Raising an independent child is a bittersweet thing for me. I truly LOVE being a mom and doing all the mom things – changing diapers, giving baths, carrying babies around and basically doing everything. ๐Ÿ˜‰ But I also recognize that I need time to get household things done and also time for myself. From very early on, we fostered independence. We didn’t rock him to sleep (unless he was having a particularly hard time going down), we didn’t carry him nonstop, we let him learn the hard way (sometimes and only in safe ways!), we made sure he was able to play independently just as happily as playing with us and we still encouraging doing things himself or helping us do something that we “can’t” do on our own and we praise hardcore when he accomplishes it. He is not even two yet and we are already reaping the rewards of our hard work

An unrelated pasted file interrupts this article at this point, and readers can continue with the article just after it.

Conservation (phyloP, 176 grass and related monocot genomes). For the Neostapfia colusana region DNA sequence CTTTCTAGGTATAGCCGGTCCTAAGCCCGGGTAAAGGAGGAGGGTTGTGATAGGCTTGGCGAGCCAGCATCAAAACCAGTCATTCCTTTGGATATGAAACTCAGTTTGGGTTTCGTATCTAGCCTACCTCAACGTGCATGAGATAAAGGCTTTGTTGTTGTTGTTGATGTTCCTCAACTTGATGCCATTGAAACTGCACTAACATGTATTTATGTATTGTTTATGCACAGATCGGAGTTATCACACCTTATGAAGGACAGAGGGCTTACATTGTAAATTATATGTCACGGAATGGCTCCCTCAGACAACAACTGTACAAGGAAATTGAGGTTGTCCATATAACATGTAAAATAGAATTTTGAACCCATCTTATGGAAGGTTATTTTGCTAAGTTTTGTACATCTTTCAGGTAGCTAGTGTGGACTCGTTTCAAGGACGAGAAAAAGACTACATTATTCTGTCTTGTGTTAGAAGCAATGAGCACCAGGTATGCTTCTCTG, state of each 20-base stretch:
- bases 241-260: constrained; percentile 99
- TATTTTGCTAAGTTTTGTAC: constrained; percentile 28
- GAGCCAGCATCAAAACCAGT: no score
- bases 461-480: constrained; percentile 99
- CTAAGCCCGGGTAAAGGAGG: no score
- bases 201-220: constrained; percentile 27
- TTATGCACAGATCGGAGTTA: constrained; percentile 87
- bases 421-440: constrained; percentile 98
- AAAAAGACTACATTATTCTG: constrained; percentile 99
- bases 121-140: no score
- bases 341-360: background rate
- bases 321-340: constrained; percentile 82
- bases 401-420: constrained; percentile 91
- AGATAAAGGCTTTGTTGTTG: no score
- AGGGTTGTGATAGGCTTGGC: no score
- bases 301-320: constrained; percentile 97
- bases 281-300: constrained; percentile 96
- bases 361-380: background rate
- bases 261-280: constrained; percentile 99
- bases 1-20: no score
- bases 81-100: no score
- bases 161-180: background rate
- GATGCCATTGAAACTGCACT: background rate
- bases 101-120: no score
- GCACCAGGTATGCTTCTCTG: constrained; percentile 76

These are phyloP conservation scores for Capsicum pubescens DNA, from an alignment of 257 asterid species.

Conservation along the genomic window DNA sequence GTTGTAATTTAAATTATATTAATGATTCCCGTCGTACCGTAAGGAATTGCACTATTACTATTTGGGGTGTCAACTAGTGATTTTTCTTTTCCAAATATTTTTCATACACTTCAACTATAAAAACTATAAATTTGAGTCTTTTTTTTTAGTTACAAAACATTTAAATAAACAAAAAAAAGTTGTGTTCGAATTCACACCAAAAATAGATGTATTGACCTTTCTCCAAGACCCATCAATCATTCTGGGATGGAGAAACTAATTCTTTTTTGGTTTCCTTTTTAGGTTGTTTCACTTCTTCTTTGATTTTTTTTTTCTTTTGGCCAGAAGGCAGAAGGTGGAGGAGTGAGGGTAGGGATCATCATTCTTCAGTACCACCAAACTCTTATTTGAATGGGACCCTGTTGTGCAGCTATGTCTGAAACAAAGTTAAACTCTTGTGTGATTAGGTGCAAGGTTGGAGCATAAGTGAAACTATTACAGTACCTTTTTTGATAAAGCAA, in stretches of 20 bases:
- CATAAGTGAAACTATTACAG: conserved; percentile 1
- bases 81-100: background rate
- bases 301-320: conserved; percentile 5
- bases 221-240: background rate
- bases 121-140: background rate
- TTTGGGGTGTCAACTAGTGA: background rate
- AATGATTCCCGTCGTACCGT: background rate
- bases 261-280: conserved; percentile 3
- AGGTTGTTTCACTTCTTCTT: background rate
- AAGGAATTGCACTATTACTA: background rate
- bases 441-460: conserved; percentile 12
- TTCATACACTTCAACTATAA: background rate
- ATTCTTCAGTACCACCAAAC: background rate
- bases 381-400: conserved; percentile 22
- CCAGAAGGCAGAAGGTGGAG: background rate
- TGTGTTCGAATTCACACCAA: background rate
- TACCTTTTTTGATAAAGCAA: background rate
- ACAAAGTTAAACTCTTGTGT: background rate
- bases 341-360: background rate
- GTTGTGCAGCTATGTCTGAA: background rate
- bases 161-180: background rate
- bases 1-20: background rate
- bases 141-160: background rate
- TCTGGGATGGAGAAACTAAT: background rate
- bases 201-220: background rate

He has gone to sleep on his own without major issue for as long as I can remember – he started sleeping through the night at two months! But a lot of his sleep habits come from the ones we instilled: we didn’t rock him to sleep, we didn’t wait until he was asleep to put him in bed and we keep a strict nighttime routine and time. We never had to do sleep training at all and we’ve never had to fight him to get him to bed. My sister, on the other hand, always rocked her son to sleep and was VERY lax about a consistent bed time. At three and a half, she STILL fights him almost every night for an hour or more at bed time. (Love you, if you’re reading this! ๐Ÿ˜‰ )